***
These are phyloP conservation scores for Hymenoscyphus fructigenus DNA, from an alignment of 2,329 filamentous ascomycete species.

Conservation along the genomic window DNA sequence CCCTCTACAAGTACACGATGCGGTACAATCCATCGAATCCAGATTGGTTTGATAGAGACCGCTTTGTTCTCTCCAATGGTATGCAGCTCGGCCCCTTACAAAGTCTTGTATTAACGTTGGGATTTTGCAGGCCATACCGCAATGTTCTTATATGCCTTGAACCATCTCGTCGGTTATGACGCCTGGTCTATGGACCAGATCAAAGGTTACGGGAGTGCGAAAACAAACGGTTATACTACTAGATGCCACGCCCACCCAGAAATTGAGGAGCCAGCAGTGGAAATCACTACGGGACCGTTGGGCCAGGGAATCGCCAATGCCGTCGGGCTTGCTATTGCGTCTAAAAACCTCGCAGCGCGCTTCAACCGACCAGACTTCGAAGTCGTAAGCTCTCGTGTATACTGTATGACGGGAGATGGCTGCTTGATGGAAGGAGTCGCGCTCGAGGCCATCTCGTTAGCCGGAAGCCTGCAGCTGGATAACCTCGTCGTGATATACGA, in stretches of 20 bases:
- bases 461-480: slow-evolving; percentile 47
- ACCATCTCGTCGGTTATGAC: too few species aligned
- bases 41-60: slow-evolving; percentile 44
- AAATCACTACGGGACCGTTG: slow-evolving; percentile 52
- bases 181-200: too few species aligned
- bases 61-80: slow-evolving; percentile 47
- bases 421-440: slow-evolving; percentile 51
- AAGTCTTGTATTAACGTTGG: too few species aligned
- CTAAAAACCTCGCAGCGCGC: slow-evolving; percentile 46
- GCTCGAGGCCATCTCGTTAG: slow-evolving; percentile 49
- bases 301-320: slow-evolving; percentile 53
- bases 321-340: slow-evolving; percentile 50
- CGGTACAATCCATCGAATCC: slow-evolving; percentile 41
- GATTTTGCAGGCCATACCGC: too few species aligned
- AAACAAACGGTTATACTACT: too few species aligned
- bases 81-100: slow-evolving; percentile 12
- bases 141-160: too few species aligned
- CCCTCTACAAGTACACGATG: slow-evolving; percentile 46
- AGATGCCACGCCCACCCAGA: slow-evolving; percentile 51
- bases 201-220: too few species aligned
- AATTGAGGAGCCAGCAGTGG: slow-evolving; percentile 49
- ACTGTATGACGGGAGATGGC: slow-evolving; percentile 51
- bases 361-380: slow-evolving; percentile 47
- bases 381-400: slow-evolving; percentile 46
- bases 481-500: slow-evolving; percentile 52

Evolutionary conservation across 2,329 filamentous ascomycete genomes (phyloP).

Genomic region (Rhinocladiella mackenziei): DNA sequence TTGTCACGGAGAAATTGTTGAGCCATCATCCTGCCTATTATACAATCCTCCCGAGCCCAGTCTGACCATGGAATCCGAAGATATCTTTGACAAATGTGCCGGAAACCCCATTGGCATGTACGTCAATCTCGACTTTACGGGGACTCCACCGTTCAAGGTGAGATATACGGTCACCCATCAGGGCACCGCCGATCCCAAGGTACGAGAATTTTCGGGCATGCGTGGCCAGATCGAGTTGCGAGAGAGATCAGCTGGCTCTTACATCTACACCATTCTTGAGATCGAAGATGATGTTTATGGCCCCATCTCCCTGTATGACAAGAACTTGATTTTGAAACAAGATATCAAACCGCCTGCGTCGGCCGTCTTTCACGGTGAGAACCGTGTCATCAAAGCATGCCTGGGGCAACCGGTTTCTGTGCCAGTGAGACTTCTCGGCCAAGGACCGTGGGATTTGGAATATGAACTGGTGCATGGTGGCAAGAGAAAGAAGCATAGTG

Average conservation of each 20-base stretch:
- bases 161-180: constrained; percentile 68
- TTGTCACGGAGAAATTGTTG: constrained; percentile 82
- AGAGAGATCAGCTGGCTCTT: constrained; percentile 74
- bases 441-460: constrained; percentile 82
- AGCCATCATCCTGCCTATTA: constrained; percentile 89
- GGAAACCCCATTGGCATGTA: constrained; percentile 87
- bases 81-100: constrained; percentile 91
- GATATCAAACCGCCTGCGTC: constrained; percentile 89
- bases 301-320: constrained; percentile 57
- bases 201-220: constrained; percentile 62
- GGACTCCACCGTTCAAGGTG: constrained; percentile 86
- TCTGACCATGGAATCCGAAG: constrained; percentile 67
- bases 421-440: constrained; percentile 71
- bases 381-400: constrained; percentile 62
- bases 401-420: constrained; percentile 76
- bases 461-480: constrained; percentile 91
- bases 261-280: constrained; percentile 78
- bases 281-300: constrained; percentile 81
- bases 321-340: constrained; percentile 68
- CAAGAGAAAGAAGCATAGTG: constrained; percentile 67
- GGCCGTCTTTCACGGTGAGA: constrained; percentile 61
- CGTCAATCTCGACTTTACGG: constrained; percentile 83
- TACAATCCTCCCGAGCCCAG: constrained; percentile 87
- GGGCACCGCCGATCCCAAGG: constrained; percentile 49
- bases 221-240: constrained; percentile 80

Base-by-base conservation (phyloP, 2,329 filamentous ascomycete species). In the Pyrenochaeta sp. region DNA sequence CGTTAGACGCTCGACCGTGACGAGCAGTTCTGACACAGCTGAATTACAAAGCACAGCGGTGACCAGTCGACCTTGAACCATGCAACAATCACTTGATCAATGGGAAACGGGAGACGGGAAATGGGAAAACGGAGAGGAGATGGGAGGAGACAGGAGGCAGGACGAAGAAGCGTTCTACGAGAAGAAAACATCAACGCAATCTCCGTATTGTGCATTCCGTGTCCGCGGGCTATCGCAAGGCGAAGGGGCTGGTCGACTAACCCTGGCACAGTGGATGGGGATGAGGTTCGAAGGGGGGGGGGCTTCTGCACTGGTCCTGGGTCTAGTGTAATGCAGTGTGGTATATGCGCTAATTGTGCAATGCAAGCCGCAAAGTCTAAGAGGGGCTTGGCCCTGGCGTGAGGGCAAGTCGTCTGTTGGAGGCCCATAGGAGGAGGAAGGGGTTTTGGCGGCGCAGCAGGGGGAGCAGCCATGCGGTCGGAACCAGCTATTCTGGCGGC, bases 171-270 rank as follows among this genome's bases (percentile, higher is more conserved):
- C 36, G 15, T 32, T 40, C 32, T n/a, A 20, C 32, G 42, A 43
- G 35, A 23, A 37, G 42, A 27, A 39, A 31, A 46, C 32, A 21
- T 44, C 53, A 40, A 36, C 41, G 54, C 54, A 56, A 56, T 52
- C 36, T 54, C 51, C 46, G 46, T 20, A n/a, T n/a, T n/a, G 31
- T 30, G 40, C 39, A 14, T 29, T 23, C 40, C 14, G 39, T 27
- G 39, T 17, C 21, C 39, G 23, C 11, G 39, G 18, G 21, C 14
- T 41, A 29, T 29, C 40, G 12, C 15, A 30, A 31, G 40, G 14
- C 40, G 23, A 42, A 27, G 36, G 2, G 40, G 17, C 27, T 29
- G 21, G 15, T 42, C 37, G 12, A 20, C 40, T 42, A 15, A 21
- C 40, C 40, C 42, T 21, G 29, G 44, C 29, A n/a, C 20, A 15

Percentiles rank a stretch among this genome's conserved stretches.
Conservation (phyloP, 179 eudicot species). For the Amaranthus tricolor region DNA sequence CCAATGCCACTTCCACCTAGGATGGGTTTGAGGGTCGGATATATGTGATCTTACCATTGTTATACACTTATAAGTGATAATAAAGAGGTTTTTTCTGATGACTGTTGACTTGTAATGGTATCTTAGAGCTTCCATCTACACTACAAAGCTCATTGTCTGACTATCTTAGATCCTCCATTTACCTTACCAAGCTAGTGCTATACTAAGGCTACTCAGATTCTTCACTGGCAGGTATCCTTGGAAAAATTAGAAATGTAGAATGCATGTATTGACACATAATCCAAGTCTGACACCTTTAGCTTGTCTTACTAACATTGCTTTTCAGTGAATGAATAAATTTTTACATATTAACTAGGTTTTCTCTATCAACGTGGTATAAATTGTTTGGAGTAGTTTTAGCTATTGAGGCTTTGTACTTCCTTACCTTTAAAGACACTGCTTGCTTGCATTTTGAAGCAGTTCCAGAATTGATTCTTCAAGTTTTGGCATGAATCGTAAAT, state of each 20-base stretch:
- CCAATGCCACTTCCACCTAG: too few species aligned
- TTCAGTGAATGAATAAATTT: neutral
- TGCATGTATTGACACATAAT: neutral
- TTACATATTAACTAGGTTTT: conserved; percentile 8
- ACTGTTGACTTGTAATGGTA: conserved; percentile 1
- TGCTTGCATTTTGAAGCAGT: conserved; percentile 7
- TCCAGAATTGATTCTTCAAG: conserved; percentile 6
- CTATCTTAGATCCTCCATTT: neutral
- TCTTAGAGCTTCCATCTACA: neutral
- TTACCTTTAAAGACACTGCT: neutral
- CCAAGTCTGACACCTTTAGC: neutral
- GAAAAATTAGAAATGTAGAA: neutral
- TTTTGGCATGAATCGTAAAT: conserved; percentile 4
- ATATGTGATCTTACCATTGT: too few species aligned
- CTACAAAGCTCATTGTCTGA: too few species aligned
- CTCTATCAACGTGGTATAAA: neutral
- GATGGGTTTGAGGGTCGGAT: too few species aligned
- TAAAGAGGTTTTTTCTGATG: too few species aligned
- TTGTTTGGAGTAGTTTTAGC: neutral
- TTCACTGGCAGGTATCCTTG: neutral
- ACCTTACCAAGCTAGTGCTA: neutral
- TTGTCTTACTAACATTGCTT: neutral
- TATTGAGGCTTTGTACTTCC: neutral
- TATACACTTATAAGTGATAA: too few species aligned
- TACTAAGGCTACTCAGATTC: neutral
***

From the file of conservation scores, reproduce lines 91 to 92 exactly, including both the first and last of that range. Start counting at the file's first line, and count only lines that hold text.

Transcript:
- TATTGAGGCTTTGTACTTCC: neutral
- TATACACTTATAAGTGATAA: too few species aligned